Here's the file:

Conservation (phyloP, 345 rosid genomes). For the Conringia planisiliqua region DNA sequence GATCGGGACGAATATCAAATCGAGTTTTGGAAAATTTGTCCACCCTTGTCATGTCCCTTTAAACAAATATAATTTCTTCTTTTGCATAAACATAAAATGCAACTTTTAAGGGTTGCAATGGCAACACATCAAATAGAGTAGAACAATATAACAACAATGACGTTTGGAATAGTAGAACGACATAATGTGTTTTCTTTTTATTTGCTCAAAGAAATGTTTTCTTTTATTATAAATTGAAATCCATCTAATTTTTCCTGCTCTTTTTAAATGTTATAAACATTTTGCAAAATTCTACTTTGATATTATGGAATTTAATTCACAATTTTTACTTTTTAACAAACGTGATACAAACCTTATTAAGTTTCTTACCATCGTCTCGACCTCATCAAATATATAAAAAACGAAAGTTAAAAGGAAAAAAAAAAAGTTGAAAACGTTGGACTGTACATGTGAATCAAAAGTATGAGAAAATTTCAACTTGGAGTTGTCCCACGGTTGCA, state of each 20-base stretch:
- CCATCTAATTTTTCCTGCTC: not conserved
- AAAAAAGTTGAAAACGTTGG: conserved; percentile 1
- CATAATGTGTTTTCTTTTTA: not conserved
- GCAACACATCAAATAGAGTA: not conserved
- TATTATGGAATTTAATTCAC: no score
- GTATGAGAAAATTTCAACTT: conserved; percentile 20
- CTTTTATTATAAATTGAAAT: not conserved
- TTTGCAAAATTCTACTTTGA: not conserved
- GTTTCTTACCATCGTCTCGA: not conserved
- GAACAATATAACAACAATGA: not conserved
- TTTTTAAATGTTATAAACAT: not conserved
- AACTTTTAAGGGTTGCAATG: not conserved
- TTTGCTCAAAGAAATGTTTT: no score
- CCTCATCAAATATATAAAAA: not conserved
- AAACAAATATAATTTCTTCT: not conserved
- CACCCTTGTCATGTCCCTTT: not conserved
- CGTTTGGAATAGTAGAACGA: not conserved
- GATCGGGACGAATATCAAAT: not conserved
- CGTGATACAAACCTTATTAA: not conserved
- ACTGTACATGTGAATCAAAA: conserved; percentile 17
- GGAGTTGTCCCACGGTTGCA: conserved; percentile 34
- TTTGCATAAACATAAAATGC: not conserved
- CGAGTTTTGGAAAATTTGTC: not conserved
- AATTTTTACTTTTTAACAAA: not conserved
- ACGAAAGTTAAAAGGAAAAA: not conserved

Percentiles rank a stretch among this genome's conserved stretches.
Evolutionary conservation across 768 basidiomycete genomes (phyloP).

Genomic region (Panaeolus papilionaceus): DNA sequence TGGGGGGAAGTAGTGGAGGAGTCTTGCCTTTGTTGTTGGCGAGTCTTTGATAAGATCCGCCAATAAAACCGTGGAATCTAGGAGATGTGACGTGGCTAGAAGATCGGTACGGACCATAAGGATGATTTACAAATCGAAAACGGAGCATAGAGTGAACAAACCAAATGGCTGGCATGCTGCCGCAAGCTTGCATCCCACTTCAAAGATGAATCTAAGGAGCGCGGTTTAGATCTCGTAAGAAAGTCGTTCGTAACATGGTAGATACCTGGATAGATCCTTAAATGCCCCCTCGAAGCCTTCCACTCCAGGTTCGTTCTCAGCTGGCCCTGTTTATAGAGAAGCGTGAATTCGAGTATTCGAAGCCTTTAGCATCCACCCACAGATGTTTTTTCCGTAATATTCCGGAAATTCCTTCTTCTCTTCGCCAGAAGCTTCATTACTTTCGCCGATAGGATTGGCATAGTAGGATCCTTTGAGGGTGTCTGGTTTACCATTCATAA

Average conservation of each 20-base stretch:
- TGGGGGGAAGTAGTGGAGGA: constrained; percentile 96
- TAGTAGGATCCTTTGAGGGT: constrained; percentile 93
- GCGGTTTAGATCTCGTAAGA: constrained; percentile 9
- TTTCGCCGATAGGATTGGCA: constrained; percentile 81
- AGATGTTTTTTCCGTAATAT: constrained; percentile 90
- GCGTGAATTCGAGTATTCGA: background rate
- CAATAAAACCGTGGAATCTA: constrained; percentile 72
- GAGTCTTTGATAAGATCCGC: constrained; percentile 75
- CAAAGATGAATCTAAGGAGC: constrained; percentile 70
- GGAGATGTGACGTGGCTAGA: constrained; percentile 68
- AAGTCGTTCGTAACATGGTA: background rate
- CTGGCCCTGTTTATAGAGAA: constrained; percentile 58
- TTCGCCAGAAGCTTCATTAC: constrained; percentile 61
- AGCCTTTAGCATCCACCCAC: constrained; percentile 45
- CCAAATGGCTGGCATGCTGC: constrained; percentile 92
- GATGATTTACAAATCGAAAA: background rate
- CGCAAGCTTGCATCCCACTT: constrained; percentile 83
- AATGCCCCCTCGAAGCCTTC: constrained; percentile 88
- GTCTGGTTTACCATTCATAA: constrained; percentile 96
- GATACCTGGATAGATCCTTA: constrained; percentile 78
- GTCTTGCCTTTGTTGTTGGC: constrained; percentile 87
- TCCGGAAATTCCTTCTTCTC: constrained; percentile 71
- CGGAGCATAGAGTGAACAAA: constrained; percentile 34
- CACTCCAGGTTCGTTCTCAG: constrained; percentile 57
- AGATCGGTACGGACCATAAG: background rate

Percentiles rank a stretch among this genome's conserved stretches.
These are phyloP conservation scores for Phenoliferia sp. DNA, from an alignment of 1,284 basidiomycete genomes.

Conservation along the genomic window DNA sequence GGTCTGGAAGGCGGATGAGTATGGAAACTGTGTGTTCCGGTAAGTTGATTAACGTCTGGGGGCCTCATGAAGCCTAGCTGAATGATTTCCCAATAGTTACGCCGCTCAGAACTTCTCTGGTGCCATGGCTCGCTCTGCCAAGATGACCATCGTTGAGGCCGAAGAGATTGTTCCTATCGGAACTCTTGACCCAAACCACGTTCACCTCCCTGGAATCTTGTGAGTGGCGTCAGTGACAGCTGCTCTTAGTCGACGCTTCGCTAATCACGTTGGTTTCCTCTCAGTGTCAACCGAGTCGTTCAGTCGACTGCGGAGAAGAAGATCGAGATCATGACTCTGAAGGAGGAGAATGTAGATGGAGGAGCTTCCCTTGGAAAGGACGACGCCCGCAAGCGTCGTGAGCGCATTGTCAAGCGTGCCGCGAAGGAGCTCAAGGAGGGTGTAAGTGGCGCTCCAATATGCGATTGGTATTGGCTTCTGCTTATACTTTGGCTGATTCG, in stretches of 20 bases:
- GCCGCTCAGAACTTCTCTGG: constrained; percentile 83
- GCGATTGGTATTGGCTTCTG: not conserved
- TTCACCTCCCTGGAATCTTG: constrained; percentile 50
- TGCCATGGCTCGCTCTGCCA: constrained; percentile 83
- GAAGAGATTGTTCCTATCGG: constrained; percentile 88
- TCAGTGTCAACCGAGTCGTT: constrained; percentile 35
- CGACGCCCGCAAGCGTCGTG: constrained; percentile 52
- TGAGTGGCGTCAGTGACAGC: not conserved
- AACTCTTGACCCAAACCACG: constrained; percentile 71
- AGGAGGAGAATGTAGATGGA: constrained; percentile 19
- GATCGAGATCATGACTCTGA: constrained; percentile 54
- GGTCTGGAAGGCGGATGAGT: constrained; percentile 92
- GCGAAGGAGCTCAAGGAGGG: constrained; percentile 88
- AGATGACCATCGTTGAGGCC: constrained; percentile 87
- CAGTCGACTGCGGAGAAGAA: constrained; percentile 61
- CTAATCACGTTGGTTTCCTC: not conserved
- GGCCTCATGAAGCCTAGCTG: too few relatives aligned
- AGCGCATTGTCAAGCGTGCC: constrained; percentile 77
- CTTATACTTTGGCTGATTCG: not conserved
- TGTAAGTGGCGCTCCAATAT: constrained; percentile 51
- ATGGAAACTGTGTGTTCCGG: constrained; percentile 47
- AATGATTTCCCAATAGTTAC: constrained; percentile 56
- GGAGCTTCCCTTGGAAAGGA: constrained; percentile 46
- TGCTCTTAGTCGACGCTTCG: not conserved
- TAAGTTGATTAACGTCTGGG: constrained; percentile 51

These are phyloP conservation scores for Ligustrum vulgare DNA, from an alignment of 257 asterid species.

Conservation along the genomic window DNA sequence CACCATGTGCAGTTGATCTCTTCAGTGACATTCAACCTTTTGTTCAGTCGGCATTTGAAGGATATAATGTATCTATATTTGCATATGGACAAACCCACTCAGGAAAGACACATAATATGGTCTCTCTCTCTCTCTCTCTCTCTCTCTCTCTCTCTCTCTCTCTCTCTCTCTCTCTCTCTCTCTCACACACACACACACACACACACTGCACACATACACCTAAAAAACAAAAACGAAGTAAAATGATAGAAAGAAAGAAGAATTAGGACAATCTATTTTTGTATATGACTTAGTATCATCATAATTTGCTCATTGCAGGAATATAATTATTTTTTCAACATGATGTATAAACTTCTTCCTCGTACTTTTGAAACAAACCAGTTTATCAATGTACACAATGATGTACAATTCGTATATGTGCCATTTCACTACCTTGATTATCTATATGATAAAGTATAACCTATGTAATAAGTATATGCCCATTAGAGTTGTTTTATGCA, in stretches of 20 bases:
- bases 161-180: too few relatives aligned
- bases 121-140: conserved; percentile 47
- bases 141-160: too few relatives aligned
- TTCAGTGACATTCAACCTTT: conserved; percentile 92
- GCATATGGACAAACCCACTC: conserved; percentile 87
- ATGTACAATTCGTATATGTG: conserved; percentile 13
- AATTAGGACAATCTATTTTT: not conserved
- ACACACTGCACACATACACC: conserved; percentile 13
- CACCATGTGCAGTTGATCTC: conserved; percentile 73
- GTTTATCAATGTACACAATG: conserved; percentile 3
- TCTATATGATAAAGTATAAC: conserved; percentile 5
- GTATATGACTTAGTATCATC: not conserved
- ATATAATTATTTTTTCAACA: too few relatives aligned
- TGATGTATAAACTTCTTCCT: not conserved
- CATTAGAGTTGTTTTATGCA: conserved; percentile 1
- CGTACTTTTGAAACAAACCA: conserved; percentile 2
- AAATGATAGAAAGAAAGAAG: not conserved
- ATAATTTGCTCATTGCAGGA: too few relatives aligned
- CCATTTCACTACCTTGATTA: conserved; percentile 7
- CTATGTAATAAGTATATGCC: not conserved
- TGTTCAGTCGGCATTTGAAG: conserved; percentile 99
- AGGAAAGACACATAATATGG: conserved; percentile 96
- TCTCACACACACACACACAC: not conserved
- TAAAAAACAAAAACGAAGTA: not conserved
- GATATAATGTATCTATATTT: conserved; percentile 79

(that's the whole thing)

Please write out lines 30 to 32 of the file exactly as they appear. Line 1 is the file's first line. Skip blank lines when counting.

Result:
Average conservation of each 20-base stretch:
- TGGGGGGAAGTAGTGGAGGA: constrained; percentile 96
- TAGTAGGATCCTTTGAGGGT: constrained; percentile 93